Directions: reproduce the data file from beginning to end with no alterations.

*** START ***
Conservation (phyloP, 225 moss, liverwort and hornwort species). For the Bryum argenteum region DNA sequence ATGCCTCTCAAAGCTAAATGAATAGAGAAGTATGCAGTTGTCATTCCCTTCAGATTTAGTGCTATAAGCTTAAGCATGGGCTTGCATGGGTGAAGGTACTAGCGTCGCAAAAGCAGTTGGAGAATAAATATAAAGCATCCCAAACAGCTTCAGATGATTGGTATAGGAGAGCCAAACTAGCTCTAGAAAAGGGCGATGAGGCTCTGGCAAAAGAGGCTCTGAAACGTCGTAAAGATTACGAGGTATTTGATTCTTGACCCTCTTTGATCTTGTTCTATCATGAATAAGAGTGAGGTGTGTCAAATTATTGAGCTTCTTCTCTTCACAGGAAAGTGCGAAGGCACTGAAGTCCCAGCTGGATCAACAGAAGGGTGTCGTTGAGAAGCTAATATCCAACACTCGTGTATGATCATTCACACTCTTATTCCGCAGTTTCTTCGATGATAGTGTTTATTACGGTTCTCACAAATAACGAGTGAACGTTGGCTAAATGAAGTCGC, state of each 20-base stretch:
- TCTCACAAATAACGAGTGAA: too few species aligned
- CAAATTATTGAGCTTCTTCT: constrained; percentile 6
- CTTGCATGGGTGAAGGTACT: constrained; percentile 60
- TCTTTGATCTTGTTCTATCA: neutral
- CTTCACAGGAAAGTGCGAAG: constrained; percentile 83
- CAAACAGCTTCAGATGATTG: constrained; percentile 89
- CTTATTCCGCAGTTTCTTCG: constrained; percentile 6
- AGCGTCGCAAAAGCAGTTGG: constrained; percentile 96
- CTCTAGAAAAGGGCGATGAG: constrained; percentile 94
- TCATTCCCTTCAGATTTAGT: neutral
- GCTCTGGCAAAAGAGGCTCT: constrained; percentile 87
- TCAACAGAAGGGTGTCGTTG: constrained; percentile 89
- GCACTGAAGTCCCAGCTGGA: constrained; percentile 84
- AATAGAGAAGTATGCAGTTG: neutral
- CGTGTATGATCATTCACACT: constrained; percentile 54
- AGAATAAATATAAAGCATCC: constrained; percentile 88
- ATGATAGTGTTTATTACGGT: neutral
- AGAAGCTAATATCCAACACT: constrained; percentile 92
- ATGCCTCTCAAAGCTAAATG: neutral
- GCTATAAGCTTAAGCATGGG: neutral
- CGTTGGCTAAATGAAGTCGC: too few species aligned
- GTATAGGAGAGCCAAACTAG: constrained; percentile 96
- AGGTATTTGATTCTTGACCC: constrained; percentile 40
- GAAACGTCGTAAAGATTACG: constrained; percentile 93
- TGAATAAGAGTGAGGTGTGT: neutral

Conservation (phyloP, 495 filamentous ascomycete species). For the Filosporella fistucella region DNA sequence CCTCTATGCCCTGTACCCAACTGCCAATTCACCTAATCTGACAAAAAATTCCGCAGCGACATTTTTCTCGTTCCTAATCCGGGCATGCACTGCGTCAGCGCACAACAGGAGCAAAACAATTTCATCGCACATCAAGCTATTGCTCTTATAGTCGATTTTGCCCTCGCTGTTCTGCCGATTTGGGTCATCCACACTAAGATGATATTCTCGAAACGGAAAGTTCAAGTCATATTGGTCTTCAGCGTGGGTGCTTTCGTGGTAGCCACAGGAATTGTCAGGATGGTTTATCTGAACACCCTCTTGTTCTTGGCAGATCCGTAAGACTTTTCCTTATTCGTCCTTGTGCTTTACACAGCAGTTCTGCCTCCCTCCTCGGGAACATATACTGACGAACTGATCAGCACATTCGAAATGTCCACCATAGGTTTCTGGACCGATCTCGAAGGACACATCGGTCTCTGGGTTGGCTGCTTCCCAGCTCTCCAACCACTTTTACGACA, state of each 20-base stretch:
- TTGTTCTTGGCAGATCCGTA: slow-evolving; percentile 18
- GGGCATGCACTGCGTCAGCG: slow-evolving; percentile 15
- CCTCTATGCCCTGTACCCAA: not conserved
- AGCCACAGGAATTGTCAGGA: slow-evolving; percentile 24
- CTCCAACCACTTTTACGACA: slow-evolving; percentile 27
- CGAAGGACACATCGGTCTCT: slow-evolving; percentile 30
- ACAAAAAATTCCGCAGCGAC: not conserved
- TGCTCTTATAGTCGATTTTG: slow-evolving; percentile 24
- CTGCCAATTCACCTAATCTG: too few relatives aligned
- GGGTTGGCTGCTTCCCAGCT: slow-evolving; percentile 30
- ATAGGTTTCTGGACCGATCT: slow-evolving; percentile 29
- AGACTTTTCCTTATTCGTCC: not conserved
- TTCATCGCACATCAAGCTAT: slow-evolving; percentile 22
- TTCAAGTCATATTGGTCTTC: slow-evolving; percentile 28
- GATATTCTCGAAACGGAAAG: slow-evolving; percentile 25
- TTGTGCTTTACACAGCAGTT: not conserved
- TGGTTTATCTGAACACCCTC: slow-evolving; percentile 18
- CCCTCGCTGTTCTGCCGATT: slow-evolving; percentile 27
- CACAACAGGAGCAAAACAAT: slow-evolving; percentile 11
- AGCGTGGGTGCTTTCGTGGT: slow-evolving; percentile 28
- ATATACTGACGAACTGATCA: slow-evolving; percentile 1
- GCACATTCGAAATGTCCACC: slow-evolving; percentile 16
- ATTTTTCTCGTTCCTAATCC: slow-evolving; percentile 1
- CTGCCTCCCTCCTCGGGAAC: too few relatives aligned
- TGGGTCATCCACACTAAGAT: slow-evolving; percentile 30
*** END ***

Conservation (phyloP, 225 moss, liverwort and hornwort species). For the Bryum argenteum region DNA sequence ATGCCTCTCAAAGCTAAATGAATAGAGAAGTATGCAGTTGTCATTCCCTTCAGATTTAGTGCTATAAGCTTAAGCATGGGCTTGCATGGGTGAAGGTACTAGCGTCGCAAAAGCAGTTGGAGAATAAATATAAAGCATCCCAAACAGCTTCAGATGATTGGTATAGGAGAGCCAAACTAGCTCTAGAAAAGGGCGATGAGGCTCTGGCAAAAGAGGCTCTGAAACGTCGTAAAGATTACGAGGTATTTGATTCTTGACCCTCTTTGATCTTGTTCTATCATGAATAAGAGTGAGGTGTGTCAAATTATTGAGCTTCTTCTCTTCACAGGAAAGTGCGAAGGCACTGAAGTCCCAGCTGGATCAACAGAAGGGTGTCGTTGAGAAGCTAATATCCAACACTCGTGTATGATCATTCACACTCTTATTCCGCAGTTTCTTCGATGATAGTGTTTATTACGGTTCTCACAAATAACGAGTGAACGTTGGCTAAATGAAGTCGC, state of each 20-base stretch:
- TCTCACAAATAACGAGTGAA: too few species aligned
- CAAATTATTGAGCTTCTTCT: constrained; percentile 6
- CTTGCATGGGTGAAGGTACT: constrained; percentile 60
- TCTTTGATCTTGTTCTATCA: neutral
- CTTCACAGGAAAGTGCGAAG: constrained; percentile 83
- CAAACAGCTTCAGATGATTG: constrained; percentile 89
- CTTATTCCGCAGTTTCTTCG: constrained; percentile 6
- AGCGTCGCAAAAGCAGTTGG: constrained; percentile 96
- CTCTAGAAAAGGGCGATGAG: constrained; percentile 94
- TCATTCCCTTCAGATTTAGT: neutral
- GCTCTGGCAAAAGAGGCTCT: constrained; percentile 87
- TCAACAGAAGGGTGTCGTTG: constrained; percentile 89
- GCACTGAAGTCCCAGCTGGA: constrained; percentile 84
- AATAGAGAAGTATGCAGTTG: neutral
- CGTGTATGATCATTCACACT: constrained; percentile 54
- AGAATAAATATAAAGCATCC: constrained; percentile 88
- ATGATAGTGTTTATTACGGT: neutral
- AGAAGCTAATATCCAACACT: constrained; percentile 92
- ATGCCTCTCAAAGCTAAATG: neutral
- GCTATAAGCTTAAGCATGGG: neutral
- CGTTGGCTAAATGAAGTCGC: too few species aligned
- GTATAGGAGAGCCAAACTAG: constrained; percentile 96
- AGGTATTTGATTCTTGACCC: constrained; percentile 40
- GAAACGTCGTAAAGATTACG: constrained; percentile 93
- TGAATAAGAGTGAGGTGTGT: neutral

Conservation (phyloP, 495 filamentous ascomycete species). For the Filosporella fistucella region DNA sequence CCTCTATGCCCTGTACCCAACTGCCAATTCACCTAATCTGACAAAAAATTCCGCAGCGACATTTTTCTCGTTCCTAATCCGGGCATGCACTGCGTCAGCGCACAACAGGAGCAAAACAATTTCATCGCACATCAAGCTATTGCTCTTATAGTCGATTTTGCCCTCGCTGTTCTGCCGATTTGGGTCATCCACACTAAGATGATATTCTCGAAACGGAAAGTTCAAGTCATATTGGTCTTCAGCGTGGGTGCTTTCGTGGTAGCCACAGGAATTGTCAGGATGGTTTATCTGAACACCCTCTTGTTCTTGGCAGATCCGTAAGACTTTTCCTTATTCGTCCTTGTGCTTTACACAGCAGTTCTGCCTCCCTCCTCGGGAACATATACTGACGAACTGATCAGCACATTCGAAATGTCCACCATAGGTTTCTGGACCGATCTCGAAGGACACATCGGTCTCTGGGTTGGCTGCTTCCCAGCTCTCCAACCACTTTTACGACA, state of each 20-base stretch:
- TTGTTCTTGGCAGATCCGTA: slow-evolving; percentile 18
- GGGCATGCACTGCGTCAGCG: slow-evolving; percentile 15
- CCTCTATGCCCTGTACCCAA: not conserved
- AGCCACAGGAATTGTCAGGA: slow-evolving; percentile 24
- CTCCAACCACTTTTACGACA: slow-evolving; percentile 27
- CGAAGGACACATCGGTCTCT: slow-evolving; percentile 30
- ACAAAAAATTCCGCAGCGAC: not conserved
- TGCTCTTATAGTCGATTTTG: slow-evolving; percentile 24
- CTGCCAATTCACCTAATCTG: too few relatives aligned
- GGGTTGGCTGCTTCCCAGCT: slow-evolving; percentile 30
- ATAGGTTTCTGGACCGATCT: slow-evolving; percentile 29
- AGACTTTTCCTTATTCGTCC: not conserved
- TTCATCGCACATCAAGCTAT: slow-evolving; percentile 22
- TTCAAGTCATATTGGTCTTC: slow-evolving; percentile 28
- GATATTCTCGAAACGGAAAG: slow-evolving; percentile 25
- TTGTGCTTTACACAGCAGTT: not conserved
- TGGTTTATCTGAACACCCTC: slow-evolving; percentile 18
- CCCTCGCTGTTCTGCCGATT: slow-evolving; percentile 27
- CACAACAGGAGCAAAACAAT: slow-evolving; percentile 11
- AGCGTGGGTGCTTTCGTGGT: slow-evolving; percentile 28
- ATATACTGACGAACTGATCA: slow-evolving; percentile 1
- GCACATTCGAAATGTCCACC: slow-evolving; percentile 16
- ATTTTTCTCGTTCCTAATCC: slow-evolving; percentile 1
- CTGCCTCCCTCCTCGGGAAC: too few relatives aligned
- TGGGTCATCCACACTAAGAT: slow-evolving; percentile 30